Continuing Sincerity

But here is a small piece of the truth – I am glad to greet you

There, just with a few simple words it is possible to say the truth

– Lyn Hejinian, from Oxota

 

 

I continue sincerity with the I under erasure – an I no longer one, but remarkably singular. Truth begins with an encounter. An I which is not the authorial/authoritative keeper of verifiable truth, but an I of a situation. An I which assembles, through writing, the possibility of an encounter.

I continue also with irony – the ease and speed of the ironic – to which as a counterpoint, there is the project of sincerity. The sincere sentence that goes “I am writing the truth,” requires a writing that operates at a different speed, and implicitly a writing that is implicated in time. Irony involves a kind of mastery – at a small scale, a faux mastery which thinks that by containing both the reverse and the obverse, one already contains ‘all,’ or at a grand scale, a disastrous mastery, an attempt at totalization. “We need,” Alain Badiou says, “to create new art, certainly new forms, but not with the dream of a totalization of all the forms of sensibility. It’s a great question to have a relation to multimedia and to new forms of images, of art, which is not the paradigm of totalization.”

What then possibly constitutes writing that operates at a different speed, a writing that is implicated in time? It is easy to posit that writing, like all of man’s activities, occurs in time, and thus, is obviously implicated in it. But to be content with this is to be complicit with what Giorgio Agamben notes as the Hegelian nullification of experience, where, time is imagined as merely “where the spirit falls,” and history is consequently “something into which man falls, something that merely expresses the being-in-time of the human mind.” Karl Marx proposes a revolutionary concept of history opposed to the sterile Hegelian mode, which Agamben notes as history determined “not by an experience of linear time but by praxis, concrete activity as essence and origin of man.”

Yet “the fundamental contradiction of modern man,” Agamben writes further, “is precisely that he does not yet have an experience of time adequate to his idea of history, and therefore is painfully split between his being-in-time as an elusive flow of instants and his being-in-history understood as the original dimension of man.” It is there, in the gap between our experience of time and our experience of history, that it becomes possible to think about writing that is implicated in time.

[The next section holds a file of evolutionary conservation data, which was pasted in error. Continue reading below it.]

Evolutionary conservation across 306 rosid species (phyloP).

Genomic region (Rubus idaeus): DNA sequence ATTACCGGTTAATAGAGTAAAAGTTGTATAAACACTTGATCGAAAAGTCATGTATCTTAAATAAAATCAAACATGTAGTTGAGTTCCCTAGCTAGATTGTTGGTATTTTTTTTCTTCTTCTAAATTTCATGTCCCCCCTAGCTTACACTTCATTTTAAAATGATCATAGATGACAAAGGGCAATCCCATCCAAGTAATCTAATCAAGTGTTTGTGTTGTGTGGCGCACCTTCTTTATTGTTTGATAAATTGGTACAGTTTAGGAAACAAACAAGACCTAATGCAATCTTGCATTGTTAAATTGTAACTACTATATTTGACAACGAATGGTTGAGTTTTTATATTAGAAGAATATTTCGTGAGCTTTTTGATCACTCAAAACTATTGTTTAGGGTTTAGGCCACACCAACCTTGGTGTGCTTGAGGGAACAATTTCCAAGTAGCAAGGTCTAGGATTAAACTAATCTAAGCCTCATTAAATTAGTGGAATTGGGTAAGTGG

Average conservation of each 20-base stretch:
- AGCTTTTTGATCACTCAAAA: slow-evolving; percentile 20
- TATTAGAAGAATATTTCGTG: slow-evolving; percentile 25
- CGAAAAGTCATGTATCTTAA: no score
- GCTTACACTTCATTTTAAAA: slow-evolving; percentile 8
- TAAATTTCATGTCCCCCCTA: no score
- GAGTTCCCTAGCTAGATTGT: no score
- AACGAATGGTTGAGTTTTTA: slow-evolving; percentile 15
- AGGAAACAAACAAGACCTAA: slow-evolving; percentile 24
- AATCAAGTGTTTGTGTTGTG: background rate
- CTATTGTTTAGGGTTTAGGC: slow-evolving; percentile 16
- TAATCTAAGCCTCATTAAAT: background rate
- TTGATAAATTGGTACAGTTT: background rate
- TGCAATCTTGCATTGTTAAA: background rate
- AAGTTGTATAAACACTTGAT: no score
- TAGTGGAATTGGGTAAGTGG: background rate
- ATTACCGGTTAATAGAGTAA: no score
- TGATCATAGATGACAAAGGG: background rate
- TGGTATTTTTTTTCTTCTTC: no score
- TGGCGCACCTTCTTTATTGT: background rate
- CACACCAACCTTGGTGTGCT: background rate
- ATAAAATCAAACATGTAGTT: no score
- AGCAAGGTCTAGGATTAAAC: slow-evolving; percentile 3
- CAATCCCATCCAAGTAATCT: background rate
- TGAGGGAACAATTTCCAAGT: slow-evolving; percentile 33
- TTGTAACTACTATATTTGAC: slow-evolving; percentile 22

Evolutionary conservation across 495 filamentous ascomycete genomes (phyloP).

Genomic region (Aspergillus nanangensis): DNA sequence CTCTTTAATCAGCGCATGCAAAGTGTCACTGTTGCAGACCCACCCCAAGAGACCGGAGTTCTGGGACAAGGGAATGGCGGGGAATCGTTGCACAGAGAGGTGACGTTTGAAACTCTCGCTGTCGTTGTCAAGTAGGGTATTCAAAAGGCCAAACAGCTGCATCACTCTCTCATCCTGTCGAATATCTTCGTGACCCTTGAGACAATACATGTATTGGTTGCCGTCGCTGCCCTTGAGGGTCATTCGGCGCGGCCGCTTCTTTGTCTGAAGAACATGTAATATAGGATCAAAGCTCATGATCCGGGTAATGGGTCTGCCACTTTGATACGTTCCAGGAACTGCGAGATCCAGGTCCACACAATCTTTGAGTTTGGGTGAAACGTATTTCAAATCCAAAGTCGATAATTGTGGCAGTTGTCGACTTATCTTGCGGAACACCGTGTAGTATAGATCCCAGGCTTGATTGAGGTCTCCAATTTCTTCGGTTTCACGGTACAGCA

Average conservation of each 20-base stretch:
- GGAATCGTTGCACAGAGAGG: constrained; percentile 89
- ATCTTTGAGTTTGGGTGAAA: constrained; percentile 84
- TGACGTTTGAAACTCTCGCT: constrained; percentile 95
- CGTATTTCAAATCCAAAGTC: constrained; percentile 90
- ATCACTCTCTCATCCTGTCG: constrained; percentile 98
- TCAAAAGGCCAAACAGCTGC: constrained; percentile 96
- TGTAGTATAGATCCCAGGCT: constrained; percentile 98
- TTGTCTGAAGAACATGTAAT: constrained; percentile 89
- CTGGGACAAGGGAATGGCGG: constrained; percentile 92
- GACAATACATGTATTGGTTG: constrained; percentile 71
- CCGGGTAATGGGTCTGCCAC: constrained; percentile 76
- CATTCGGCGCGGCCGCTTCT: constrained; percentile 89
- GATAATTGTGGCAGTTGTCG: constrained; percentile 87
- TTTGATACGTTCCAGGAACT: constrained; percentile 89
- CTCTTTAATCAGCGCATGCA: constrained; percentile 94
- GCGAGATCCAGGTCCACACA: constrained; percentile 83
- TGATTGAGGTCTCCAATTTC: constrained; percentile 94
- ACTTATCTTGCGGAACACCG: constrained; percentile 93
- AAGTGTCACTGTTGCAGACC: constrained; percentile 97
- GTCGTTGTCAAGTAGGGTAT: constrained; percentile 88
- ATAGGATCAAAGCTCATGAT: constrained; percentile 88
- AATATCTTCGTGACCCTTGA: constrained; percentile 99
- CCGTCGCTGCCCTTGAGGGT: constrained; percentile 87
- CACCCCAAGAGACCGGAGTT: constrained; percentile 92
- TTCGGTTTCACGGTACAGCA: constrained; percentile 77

“The composition is the thing seen by everyone living in the living they are doing, they are the composing of the composition that at the time they are living is the composition of the time in which they are living. It is that that makes living a thing they are doing. Nothing else is different, of that almost anyone can be certain. The time when and the time of and the time in that composition is the natural phenomena of that composition.”

(from Gertrude Stein’s Composition as Explanation)

Composition then is implicated in time: not merely occurring in time, but entangled with it, the time when, the time of, the time in. Living as composing and living itself as being composed – is this not an instance of praxis, of that concrete activity that works with time as its material, and at the same time within time, while composing time?

Agamben writes of a “true historical materialism” that is “ready at any moment to stop time, because it holds the memory that man’s original home is pleasure.” By re-situating pleasure from the instant into history, by aestheticizing the experience of time, it is possible, even minimally, to qualitatively alter this time; aesthetics, in the sense of the pleasurable, but also in the sense of an ethics, of choice, of choosing how to disrupt and commence time, to work in time, and with time as material. The poetry of Lyn Hejinian proffers various examples of composition’s intricate relationship with time. The method of composition, of working across multiple sections in My Life and in multiple chapters/books in A Border Comedy at given durations is an obvious departure from the customary method of composing by writing one poem after another. But the relationship of composition with time is pushed further in Hejinian’s Happily where happiness, possible only in time, but at the same time at risk as time proceeds, is formally presented through accordioning sentences which Hejinian describes as “one with solid handles (a clear beginning and a clear end);” sentences that one can argue as open ended, the end of the line-sentence left unpunctuated, and hanging, un-resolved even as the next line-sentence begins: